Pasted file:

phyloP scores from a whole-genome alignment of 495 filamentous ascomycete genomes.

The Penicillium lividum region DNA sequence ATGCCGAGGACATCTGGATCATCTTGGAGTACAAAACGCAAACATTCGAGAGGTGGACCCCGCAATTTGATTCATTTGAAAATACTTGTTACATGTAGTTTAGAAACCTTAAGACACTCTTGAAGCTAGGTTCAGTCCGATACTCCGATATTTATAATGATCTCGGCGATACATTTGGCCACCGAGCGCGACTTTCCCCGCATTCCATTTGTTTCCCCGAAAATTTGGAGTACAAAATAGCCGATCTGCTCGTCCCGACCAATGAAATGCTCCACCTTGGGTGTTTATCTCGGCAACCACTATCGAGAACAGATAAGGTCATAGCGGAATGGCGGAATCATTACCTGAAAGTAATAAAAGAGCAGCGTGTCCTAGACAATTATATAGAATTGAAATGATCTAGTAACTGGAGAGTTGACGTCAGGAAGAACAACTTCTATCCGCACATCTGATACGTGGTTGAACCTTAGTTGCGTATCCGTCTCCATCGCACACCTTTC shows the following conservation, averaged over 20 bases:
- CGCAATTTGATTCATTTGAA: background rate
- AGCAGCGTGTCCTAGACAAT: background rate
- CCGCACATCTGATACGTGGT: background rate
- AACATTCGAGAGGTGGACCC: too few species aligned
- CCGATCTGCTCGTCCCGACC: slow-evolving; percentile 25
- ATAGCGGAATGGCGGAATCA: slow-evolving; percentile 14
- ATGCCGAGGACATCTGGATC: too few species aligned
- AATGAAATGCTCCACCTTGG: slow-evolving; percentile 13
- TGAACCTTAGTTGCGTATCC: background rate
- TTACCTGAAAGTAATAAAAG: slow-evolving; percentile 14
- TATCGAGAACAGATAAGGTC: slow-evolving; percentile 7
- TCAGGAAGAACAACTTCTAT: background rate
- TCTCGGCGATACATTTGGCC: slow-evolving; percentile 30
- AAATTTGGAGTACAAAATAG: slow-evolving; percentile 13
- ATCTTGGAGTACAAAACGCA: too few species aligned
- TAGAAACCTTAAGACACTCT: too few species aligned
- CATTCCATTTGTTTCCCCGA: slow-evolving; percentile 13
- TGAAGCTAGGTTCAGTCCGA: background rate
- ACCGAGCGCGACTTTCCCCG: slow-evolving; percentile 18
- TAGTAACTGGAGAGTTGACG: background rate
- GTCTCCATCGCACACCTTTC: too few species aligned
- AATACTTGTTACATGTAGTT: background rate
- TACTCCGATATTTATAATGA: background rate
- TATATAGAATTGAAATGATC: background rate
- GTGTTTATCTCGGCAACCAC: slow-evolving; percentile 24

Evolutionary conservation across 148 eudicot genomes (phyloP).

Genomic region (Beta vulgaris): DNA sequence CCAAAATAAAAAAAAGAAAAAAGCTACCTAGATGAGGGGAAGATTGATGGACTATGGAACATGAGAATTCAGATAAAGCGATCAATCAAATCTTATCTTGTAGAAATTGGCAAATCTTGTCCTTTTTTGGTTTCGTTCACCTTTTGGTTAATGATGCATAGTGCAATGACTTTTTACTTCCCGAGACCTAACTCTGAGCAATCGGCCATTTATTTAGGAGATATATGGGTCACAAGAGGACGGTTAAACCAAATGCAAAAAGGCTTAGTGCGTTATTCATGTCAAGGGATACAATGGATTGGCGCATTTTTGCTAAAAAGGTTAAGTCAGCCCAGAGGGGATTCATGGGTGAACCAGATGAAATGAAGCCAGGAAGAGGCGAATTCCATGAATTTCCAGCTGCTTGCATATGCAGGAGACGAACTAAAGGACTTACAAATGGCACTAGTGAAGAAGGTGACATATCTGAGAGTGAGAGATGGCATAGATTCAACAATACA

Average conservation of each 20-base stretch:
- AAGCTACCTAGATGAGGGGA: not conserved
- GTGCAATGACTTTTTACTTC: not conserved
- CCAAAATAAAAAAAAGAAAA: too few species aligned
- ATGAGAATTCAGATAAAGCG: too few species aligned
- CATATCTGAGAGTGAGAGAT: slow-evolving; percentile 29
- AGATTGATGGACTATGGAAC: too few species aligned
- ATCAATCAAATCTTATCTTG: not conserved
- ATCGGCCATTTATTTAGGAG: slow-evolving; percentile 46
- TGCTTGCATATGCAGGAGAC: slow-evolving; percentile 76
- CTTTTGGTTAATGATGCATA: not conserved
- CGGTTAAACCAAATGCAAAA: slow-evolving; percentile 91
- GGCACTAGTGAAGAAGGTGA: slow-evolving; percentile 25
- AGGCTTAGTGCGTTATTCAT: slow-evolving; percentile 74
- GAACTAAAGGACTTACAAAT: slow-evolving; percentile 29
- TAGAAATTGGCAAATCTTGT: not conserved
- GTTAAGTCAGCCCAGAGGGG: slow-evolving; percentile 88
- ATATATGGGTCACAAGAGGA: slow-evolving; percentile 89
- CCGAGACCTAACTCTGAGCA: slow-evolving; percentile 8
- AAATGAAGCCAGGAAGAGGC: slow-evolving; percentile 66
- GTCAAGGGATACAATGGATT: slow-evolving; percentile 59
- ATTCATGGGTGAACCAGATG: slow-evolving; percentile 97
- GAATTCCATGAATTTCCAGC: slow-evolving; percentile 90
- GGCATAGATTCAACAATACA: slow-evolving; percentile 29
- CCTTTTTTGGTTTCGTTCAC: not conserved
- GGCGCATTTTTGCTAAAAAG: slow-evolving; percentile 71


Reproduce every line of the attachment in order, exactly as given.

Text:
phyloP scores from a whole-genome alignment of 495 filamentous ascomycete genomes.

The Penicillium lividum region DNA sequence ATGCCGAGGACATCTGGATCATCTTGGAGTACAAAACGCAAACATTCGAGAGGTGGACCCCGCAATTTGATTCATTTGAAAATACTTGTTACATGTAGTTTAGAAACCTTAAGACACTCTTGAAGCTAGGTTCAGTCCGATACTCCGATATTTATAATGATCTCGGCGATACATTTGGCCACCGAGCGCGACTTTCCCCGCATTCCATTTGTTTCCCCGAAAATTTGGAGTACAAAATAGCCGATCTGCTCGTCCCGACCAATGAAATGCTCCACCTTGGGTGTTTATCTCGGCAACCACTATCGAGAACAGATAAGGTCATAGCGGAATGGCGGAATCATTACCTGAAAGTAATAAAAGAGCAGCGTGTCCTAGACAATTATATAGAATTGAAATGATCTAGTAACTGGAGAGTTGACGTCAGGAAGAACAACTTCTATCCGCACATCTGATACGTGGTTGAACCTTAGTTGCGTATCCGTCTCCATCGCACACCTTTC shows the following conservation, averaged over 20 bases:
- CGCAATTTGATTCATTTGAA: background rate
- AGCAGCGTGTCCTAGACAAT: background rate
- CCGCACATCTGATACGTGGT: background rate
- AACATTCGAGAGGTGGACCC: too few species aligned
- CCGATCTGCTCGTCCCGACC: slow-evolving; percentile 25
- ATAGCGGAATGGCGGAATCA: slow-evolving; percentile 14
- ATGCCGAGGACATCTGGATC: too few species aligned
- AATGAAATGCTCCACCTTGG: slow-evolving; percentile 13
- TGAACCTTAGTTGCGTATCC: background rate
- TTACCTGAAAGTAATAAAAG: slow-evolving; percentile 14
- TATCGAGAACAGATAAGGTC: slow-evolving; percentile 7
- TCAGGAAGAACAACTTCTAT: background rate
- TCTCGGCGATACATTTGGCC: slow-evolving; percentile 30
- AAATTTGGAGTACAAAATAG: slow-evolving; percentile 13
- ATCTTGGAGTACAAAACGCA: too few species aligned
- TAGAAACCTTAAGACACTCT: too few species aligned
- CATTCCATTTGTTTCCCCGA: slow-evolving; percentile 13
- TGAAGCTAGGTTCAGTCCGA: background rate
- ACCGAGCGCGACTTTCCCCG: slow-evolving; percentile 18
- TAGTAACTGGAGAGTTGACG: background rate
- GTCTCCATCGCACACCTTTC: too few species aligned
- AATACTTGTTACATGTAGTT: background rate
- TACTCCGATATTTATAATGA: background rate
- TATATAGAATTGAAATGATC: background rate
- GTGTTTATCTCGGCAACCAC: slow-evolving; percentile 24

Evolutionary conservation across 148 eudicot genomes (phyloP).

Genomic region (Beta vulgaris): DNA sequence CCAAAATAAAAAAAAGAAAAAAGCTACCTAGATGAGGGGAAGATTGATGGACTATGGAACATGAGAATTCAGATAAAGCGATCAATCAAATCTTATCTTGTAGAAATTGGCAAATCTTGTCCTTTTTTGGTTTCGTTCACCTTTTGGTTAATGATGCATAGTGCAATGACTTTTTACTTCCCGAGACCTAACTCTGAGCAATCGGCCATTTATTTAGGAGATATATGGGTCACAAGAGGACGGTTAAACCAAATGCAAAAAGGCTTAGTGCGTTATTCATGTCAAGGGATACAATGGATTGGCGCATTTTTGCTAAAAAGGTTAAGTCAGCCCAGAGGGGATTCATGGGTGAACCAGATGAAATGAAGCCAGGAAGAGGCGAATTCCATGAATTTCCAGCTGCTTGCATATGCAGGAGACGAACTAAAGGACTTACAAATGGCACTAGTGAAGAAGGTGACATATCTGAGAGTGAGAGATGGCATAGATTCAACAATACA

Average conservation of each 20-base stretch:
- AAGCTACCTAGATGAGGGGA: not conserved
- GTGCAATGACTTTTTACTTC: not conserved
- CCAAAATAAAAAAAAGAAAA: too few species aligned
- ATGAGAATTCAGATAAAGCG: too few species aligned
- CATATCTGAGAGTGAGAGAT: slow-evolving; percentile 29
- AGATTGATGGACTATGGAAC: too few species aligned
- ATCAATCAAATCTTATCTTG: not conserved
- ATCGGCCATTTATTTAGGAG: slow-evolving; percentile 46
- TGCTTGCATATGCAGGAGAC: slow-evolving; percentile 76
- CTTTTGGTTAATGATGCATA: not conserved
- CGGTTAAACCAAATGCAAAA: slow-evolving; percentile 91
- GGCACTAGTGAAGAAGGTGA: slow-evolving; percentile 25
- AGGCTTAGTGCGTTATTCAT: slow-evolving; percentile 74
- GAACTAAAGGACTTACAAAT: slow-evolving; percentile 29
- TAGAAATTGGCAAATCTTGT: not conserved
- GTTAAGTCAGCCCAGAGGGG: slow-evolving; percentile 88
- ATATATGGGTCACAAGAGGA: slow-evolving; percentile 89
- CCGAGACCTAACTCTGAGCA: slow-evolving; percentile 8
- AAATGAAGCCAGGAAGAGGC: slow-evolving; percentile 66
- GTCAAGGGATACAATGGATT: slow-evolving; percentile 59
- ATTCATGGGTGAACCAGATG: slow-evolving; percentile 97
- GAATTCCATGAATTTCCAGC: slow-evolving; percentile 90
- GGCATAGATTCAACAATACA: slow-evolving; percentile 29
- CCTTTTTTGGTTTCGTTCAC: not conserved
- GGCGCATTTTTGCTAAAAAG: slow-evolving; percentile 71